In 1911 the The Equivalence Principle led Einstein to believe that light would be deflected in the presence of a gravitational field.

It wasn't until 1915, however, after he had successfully incorporated curved spacetime into a gravitational theory of relativity, that he was able to make an accurate prediction as to the magnitude of such a deflection.

Returning to the mathematics, we have seen in our previous article Geodesics in Schwarzschild spacetime that the Schwarzschild geodesic equations can be used to derive **null geodesic equations** that describe the path of a light ray in spacetime.

Ultimately, for this purpose, we would like to express r as a function of Φ

Let's define **u = 1/r**

Replacing this expression in our original geodesic equation leads to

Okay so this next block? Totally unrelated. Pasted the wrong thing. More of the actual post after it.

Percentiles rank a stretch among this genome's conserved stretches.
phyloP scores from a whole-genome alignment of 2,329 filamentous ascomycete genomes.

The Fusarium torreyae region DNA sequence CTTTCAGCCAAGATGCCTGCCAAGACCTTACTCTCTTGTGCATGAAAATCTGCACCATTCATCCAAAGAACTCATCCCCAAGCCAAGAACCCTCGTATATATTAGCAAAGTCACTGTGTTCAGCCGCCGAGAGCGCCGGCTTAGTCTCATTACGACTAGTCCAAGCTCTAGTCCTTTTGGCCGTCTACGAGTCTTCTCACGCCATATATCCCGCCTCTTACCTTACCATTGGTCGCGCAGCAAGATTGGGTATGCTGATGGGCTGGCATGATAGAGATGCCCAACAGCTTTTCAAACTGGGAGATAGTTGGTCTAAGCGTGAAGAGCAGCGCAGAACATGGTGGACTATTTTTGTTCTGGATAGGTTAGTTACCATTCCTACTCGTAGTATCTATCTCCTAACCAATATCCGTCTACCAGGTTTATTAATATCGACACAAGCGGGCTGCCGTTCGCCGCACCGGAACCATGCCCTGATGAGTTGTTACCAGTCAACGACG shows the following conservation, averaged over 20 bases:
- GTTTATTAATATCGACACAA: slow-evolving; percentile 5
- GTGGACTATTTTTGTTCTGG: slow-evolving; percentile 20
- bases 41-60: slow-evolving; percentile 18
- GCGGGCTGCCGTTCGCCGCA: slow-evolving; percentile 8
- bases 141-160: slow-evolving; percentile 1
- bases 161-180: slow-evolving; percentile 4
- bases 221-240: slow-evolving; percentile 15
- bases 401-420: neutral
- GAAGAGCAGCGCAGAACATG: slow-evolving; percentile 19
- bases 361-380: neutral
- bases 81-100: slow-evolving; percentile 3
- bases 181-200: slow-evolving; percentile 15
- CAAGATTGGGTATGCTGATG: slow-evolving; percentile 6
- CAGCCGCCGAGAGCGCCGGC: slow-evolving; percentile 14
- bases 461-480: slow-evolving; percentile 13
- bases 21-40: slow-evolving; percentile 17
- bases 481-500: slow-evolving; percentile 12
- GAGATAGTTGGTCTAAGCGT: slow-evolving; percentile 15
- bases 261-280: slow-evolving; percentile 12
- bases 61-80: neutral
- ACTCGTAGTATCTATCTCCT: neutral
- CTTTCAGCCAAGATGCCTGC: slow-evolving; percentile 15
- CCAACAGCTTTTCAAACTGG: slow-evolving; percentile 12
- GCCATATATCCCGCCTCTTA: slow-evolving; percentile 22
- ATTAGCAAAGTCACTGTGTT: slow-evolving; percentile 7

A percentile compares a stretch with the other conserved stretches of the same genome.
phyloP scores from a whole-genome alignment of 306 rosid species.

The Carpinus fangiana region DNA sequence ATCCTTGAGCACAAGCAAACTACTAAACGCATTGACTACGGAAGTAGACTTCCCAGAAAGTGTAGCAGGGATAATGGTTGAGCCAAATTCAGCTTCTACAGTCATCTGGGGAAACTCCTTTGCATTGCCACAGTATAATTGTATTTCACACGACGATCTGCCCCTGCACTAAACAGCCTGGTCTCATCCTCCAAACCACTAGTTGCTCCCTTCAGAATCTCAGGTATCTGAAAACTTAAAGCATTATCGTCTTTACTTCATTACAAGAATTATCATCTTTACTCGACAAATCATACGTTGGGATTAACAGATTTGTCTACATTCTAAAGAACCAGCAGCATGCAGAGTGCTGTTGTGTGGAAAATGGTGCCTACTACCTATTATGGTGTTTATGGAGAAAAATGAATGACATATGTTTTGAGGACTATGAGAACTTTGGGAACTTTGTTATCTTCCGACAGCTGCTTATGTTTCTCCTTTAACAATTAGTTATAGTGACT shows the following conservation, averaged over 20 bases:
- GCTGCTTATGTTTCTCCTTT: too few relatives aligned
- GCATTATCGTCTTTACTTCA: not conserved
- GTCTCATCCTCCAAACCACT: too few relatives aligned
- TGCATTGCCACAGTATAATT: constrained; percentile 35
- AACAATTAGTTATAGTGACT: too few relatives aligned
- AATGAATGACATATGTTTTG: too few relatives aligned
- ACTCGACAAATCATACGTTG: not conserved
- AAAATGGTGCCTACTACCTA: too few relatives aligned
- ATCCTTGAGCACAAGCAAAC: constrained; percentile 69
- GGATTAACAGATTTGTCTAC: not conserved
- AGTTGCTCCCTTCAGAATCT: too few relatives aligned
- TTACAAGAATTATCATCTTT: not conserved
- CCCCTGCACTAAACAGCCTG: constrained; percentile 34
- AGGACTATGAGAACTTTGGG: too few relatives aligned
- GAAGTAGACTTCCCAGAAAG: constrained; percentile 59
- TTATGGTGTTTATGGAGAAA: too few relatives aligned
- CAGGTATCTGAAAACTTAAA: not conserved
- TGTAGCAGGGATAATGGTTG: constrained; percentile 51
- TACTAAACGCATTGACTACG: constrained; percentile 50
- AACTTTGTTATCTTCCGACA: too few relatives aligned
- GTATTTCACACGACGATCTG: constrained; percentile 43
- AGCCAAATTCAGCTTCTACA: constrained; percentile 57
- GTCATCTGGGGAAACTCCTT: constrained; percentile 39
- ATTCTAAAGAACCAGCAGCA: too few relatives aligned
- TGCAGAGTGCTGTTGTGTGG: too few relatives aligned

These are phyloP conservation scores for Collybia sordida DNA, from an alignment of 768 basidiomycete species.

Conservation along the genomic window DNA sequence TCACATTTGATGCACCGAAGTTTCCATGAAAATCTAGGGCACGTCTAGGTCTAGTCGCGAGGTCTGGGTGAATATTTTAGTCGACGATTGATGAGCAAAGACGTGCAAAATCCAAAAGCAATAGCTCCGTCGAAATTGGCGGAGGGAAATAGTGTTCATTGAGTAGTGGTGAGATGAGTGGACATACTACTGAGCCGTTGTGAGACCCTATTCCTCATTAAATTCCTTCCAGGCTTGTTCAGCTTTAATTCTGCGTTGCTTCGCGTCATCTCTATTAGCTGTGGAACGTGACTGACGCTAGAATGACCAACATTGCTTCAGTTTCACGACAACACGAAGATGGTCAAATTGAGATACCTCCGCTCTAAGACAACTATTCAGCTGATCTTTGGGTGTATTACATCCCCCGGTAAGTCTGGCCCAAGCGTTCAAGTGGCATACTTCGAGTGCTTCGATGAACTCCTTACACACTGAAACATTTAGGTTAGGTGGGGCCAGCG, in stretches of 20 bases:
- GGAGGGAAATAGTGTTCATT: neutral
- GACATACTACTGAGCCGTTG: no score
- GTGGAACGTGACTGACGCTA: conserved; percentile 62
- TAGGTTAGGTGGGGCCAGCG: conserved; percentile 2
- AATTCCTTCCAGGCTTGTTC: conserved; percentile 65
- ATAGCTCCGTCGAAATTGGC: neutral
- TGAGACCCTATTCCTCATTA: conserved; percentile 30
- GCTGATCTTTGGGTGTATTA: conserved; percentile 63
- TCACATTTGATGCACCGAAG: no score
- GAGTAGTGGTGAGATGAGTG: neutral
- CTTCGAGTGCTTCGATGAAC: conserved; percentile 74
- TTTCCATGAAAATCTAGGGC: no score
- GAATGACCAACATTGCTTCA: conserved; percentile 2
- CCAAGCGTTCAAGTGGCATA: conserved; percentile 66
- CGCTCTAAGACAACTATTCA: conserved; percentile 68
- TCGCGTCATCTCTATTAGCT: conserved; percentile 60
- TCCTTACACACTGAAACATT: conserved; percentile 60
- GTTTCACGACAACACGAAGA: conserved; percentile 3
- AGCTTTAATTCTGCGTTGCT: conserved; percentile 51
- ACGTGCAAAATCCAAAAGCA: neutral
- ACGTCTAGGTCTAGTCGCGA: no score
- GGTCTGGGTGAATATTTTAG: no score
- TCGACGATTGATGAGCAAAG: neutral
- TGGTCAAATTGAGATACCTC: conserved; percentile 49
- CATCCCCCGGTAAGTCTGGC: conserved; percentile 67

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The deflection is symetric with respect to Φ = π/2, and replacing the light speed by its real value c (in the Schwarzschild expression above we assumed c=1), gives

##### Example of the light deflection near the Sun

Let's calculate the deflection near the Sun, taking the following values:

G = 6.67 x 10^{-11} SI

M = 2 x 10^{30} kg

R_{0} = 700 000 km

c = 3 x 10^{8} ms^{-1}

gives ΔΦ = 8.5 x 10^{-6} rad = 4.85 x 10^{-4 } degrees = 0.029 ' = **1.74''**

That's the value that Eddington confirmed in his famous Eddington experiment during total solar eclipse of 29 May 1919.